To be, or not to be—that is a rhetorical question, and it gets at the challenges facing anyone who wishes to convert Shakespeare’s Hamlet into a videogame. Games are about the ways user choices can shape a narrative and Hamlet—well, let’s just say he prefers to keep his own counsel.
Nevertheless, Simon Peacock, the Voice and Motion Capture Director of Deus Ex: Mankind Divided, recently took on the challenge of converting Hamlet into a videogame, and then converting that game back into a play. This is more than a theatrical game of broken telephone: Hamlet: The Video Game (The Stage Show) mixes mediums in order to highlight their unique narrative properties. The audience at the show’s performance fulfills the role of a game’s focus group, both commenting on and shaping the game that is taking place on stage. As the webpage for the show’s debut performance in New Zealand puts it: “every level must be conquered until his (Hamlet’s) father’s death has been avenged!”
In an excellent radio interview about his game-cum-show (let’s just agree to call it a production?), Peacock conceded that Hamlet is “the worst show Shakespeare wrote to turn into a videogame because it’s four hours of dialogue and five minutes of action.” Yet this incompatibility is what makes Hamlet: The Video Game (The Stage Show) compelling. At the point where you’re finally adding a final boss battle to Shakespeare, you might as well go all the way. Moreover, taking on one of Shakespeare’s most popular plays allows Peacock to highlight the ways in which videogames have been evolving as a narrative form. “I wanted to make something that was accessible to theatregoers as well as videogamers,” Peacock explained in his radio interview, “so we had to find some common ground.”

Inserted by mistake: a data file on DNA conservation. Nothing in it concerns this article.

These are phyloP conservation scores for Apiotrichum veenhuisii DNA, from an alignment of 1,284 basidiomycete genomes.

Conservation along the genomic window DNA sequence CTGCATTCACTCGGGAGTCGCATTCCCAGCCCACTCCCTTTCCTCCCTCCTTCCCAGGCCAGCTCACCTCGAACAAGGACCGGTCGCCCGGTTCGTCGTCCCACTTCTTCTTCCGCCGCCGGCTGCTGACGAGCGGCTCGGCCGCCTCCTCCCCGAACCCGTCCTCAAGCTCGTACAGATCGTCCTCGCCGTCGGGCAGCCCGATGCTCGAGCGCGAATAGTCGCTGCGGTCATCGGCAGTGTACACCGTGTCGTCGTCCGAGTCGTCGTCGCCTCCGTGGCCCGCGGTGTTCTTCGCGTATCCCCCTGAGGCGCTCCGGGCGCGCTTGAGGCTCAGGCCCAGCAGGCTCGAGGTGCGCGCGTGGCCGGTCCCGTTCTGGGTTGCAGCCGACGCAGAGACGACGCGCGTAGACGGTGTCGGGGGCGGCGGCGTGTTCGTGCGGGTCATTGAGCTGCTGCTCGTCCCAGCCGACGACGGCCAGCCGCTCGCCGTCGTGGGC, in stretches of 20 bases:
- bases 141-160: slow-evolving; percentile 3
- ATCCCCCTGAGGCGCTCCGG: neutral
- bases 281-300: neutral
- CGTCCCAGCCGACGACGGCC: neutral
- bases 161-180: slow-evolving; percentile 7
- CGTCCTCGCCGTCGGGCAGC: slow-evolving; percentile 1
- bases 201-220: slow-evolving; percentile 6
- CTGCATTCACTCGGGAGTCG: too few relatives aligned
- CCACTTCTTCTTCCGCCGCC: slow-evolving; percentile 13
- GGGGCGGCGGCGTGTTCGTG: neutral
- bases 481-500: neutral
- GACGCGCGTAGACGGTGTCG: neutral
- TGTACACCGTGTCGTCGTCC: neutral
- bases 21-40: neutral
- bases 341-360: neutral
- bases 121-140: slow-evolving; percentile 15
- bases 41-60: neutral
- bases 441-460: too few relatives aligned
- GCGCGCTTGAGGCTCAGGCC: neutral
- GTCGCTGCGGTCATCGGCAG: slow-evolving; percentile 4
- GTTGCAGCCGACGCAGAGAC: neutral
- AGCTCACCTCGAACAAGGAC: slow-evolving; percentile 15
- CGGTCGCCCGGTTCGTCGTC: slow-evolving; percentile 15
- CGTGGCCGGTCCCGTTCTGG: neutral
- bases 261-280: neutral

Of course, convergence with traditional theatre is unlikely, but it is also unnecessary. Radically different adaptations offer audiences an opportunity to see famous works in entirely new lights. Hamlet: The Video Game (The Stage Show) is simply taking the long-accepted premise that a story can be adapted in a great many ways to its quasi-logical conclusion. Once we accept that Shakespeare does not have to be treated with kid’s gloves, we might as well let creatives from other disciplines, including videogame design, get in on the fun.